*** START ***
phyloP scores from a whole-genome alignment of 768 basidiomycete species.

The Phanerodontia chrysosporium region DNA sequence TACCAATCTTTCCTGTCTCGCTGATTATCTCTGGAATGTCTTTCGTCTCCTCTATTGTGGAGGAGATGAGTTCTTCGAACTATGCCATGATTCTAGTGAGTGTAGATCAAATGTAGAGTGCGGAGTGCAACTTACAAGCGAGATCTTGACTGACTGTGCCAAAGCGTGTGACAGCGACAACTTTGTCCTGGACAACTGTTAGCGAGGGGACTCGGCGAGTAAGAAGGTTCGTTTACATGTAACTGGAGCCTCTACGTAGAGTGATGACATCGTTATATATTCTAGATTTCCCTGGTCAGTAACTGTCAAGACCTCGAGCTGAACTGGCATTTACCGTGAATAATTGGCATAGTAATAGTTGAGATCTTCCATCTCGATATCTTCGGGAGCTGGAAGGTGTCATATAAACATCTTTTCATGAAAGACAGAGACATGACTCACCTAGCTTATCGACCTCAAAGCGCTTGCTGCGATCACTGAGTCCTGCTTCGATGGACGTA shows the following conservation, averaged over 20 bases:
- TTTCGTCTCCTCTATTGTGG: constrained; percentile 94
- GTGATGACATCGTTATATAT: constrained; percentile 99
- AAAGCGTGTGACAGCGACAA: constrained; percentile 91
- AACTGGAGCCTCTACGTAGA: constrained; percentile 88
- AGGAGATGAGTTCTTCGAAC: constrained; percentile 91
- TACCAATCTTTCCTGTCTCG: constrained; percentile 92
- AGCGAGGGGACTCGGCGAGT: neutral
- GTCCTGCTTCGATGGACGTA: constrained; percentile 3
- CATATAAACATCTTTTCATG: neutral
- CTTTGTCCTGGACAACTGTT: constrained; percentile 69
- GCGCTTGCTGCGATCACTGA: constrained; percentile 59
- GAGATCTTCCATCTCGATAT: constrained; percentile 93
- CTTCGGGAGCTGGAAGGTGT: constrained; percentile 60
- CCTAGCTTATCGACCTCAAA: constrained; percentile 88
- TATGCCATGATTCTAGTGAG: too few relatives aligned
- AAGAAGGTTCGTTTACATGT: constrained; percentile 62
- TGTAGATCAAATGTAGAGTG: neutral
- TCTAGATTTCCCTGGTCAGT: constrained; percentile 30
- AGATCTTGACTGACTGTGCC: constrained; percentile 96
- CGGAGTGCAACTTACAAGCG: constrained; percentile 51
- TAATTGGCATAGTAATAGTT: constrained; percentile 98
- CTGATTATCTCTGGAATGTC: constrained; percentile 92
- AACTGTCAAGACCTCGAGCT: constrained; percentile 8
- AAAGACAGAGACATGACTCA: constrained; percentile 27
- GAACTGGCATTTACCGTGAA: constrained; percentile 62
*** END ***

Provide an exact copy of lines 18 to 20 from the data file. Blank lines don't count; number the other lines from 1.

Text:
- AAGAAGGTTCGTTTACATGT: constrained; percentile 62
- TGTAGATCAAATGTAGAGTG: neutral
- TCTAGATTTCCCTGGTCAGT: constrained; percentile 30